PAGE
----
New York Times
December 23, 2016
There are grim passages in our lives when each day begins and ends with dread, when endurance is a form of victory. In one such time, when the life of someone I loved was hanging in the balance, I turned to reading for solace. The diagnosis was grave, the treatment arduous and life-threatening in itself. My days and nights were kaleidoscopes of terror: weekslong hospitalizations, middle-of-the-night sprints to emergency rooms, daylong drug infusions at clinics, beeping monitors, doctors’ verdicts.
Though I read voraciously in good times and bad, it soon became clear that not just any book would do. I couldn’t get through a new book; it was too hard to summon the energy to concentrate. I needed the comfort and relative ease of familiarity, the literary equivalent of a warm bath.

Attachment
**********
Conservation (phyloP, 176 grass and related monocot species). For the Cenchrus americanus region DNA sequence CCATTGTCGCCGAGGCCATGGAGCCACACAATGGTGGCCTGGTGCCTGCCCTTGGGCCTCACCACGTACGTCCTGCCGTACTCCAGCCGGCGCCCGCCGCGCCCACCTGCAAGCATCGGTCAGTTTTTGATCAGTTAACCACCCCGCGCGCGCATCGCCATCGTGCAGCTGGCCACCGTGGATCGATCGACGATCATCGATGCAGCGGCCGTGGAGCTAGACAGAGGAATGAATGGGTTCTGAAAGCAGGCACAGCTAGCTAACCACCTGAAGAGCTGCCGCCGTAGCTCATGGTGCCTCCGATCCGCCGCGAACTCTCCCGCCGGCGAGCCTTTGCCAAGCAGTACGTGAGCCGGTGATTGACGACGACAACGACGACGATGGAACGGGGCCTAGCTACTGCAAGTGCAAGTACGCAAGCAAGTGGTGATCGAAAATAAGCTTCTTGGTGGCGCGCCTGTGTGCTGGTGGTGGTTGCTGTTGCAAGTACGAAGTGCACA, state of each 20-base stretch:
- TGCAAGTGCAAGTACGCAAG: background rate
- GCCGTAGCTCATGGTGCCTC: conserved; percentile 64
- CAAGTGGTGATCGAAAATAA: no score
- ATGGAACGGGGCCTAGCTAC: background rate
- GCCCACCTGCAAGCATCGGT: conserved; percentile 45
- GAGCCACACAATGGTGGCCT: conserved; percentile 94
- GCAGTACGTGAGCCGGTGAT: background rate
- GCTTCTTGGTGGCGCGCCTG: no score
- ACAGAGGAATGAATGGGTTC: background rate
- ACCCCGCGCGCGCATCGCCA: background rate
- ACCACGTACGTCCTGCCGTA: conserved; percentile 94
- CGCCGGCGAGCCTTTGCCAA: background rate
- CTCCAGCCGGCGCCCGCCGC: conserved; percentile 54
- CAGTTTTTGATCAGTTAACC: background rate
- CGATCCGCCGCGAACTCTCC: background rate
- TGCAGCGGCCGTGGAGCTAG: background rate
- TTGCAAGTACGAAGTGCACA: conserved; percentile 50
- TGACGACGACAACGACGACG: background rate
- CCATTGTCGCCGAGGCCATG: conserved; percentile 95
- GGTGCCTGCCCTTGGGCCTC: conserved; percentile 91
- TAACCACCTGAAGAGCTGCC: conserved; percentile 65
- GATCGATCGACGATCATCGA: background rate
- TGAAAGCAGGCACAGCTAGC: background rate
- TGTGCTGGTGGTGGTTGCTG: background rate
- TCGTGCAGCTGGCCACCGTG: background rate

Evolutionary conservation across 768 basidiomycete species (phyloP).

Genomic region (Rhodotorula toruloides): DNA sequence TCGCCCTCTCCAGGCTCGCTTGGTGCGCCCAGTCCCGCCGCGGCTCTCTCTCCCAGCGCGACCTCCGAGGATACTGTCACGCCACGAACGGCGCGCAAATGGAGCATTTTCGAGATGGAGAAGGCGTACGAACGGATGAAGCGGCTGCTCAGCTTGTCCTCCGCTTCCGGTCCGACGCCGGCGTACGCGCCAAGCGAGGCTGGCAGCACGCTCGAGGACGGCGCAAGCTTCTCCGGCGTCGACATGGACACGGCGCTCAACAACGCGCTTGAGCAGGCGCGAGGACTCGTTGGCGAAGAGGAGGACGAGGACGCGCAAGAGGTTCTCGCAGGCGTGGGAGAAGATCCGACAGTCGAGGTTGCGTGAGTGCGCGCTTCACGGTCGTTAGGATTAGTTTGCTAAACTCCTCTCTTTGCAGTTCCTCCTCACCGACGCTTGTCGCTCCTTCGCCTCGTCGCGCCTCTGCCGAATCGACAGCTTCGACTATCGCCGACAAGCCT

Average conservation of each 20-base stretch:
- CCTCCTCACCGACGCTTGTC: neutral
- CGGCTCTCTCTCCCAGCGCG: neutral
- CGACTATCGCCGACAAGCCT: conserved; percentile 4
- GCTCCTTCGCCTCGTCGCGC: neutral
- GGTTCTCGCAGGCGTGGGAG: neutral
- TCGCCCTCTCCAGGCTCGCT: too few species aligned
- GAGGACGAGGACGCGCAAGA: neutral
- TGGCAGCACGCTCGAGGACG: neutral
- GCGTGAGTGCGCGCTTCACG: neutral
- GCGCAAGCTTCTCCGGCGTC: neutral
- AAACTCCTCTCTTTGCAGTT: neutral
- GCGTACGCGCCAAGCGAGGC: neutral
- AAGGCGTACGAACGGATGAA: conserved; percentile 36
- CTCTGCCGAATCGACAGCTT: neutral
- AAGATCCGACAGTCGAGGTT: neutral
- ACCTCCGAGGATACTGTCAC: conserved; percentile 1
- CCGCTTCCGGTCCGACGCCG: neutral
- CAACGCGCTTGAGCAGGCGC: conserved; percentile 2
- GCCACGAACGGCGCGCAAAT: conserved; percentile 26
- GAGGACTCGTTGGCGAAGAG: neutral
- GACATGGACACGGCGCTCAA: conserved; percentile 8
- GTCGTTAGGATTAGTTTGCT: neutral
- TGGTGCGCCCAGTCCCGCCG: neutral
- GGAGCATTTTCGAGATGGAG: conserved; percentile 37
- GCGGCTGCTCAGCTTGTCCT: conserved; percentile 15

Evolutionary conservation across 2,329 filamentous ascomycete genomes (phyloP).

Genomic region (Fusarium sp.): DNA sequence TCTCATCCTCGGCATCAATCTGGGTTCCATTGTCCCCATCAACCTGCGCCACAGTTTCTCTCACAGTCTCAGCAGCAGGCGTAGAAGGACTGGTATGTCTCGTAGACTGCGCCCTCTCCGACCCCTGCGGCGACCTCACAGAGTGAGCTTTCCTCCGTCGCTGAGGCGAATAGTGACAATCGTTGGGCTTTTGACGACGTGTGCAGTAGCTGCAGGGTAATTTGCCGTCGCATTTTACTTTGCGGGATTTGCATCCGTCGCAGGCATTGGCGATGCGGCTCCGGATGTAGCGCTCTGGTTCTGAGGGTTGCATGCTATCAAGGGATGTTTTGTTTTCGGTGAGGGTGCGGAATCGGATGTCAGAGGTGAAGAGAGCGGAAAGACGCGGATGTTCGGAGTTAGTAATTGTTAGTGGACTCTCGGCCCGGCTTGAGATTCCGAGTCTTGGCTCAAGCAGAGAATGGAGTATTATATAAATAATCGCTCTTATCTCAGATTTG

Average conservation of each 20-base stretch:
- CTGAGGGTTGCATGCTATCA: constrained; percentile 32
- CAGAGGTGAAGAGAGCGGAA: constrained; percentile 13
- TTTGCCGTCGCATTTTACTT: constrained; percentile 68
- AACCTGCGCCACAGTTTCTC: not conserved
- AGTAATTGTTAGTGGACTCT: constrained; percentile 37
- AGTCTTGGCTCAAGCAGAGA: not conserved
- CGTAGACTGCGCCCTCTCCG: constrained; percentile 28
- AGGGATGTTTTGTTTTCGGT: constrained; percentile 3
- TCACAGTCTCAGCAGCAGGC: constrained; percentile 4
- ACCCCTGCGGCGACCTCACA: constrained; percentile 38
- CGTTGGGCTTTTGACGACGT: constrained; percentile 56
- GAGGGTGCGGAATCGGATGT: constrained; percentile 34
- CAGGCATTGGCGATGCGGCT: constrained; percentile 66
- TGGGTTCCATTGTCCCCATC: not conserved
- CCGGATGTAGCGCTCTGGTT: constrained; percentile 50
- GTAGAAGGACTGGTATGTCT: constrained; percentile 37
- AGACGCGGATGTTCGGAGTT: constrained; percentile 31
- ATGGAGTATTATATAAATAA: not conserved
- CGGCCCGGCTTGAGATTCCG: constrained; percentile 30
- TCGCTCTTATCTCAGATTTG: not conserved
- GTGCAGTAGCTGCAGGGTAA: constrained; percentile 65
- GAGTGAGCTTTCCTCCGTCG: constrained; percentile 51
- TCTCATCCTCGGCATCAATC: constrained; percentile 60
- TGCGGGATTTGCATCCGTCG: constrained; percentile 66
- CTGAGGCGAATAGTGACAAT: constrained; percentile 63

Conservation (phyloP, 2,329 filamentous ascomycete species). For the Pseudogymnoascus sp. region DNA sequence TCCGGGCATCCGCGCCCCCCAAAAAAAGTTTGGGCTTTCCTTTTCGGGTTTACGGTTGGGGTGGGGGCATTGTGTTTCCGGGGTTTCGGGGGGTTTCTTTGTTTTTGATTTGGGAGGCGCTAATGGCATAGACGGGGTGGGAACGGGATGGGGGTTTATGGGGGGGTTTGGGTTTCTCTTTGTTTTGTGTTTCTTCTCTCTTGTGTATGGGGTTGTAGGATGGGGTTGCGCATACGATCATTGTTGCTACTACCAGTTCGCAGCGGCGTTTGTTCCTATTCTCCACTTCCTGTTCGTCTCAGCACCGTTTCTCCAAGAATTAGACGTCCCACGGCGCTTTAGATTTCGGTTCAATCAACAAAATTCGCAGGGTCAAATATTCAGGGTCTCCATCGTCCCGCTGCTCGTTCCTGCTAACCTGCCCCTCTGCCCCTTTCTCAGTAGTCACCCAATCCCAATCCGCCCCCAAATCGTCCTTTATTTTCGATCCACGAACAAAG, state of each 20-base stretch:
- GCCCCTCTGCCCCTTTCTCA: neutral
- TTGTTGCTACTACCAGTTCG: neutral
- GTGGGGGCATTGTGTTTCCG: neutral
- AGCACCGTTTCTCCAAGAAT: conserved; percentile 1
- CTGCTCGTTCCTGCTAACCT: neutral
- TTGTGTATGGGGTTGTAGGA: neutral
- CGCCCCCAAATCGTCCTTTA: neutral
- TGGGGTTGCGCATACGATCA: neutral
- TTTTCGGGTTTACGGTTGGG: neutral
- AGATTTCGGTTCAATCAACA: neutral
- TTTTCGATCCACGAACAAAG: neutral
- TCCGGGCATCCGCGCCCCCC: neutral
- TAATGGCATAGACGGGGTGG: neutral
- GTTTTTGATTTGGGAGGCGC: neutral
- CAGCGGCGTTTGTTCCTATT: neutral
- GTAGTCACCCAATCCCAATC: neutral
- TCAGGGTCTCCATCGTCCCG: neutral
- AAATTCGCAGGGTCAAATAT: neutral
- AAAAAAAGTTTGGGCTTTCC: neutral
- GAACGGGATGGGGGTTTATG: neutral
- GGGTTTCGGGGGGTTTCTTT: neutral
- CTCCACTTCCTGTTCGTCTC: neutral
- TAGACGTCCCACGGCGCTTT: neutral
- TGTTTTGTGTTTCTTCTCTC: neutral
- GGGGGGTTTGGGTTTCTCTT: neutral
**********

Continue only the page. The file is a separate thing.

I picked up my worn copy of Pride and Prejudice. An uncle who had a secondhand-book store in the East Village gave it to me as a birthday present when I was 11. I was too young to appreciate much of it, and struggled with the archaic language. But the enduring delights of this novel seduced me then as now: the spirit and wit of Elizabeth Bennet, who defies convention by spurning the hand of the wealthy, haughty Mr. Darcy; the pomposity of Mr. Collins; the vulgarity of Mrs. Bennet; and the slow journey toward self-knowledge that finally unites the lovers.
In Pride and Prejudice, tragedy is held at bay. The suspense revolves around whether Bingley or Darcy will fall in love or be driven away by inferior social standing, or how badly the Bennet family will embarrass itself at the next ball. The most serious crisis is the seduction of Elizabeth’s sister and how it affects her marriageability.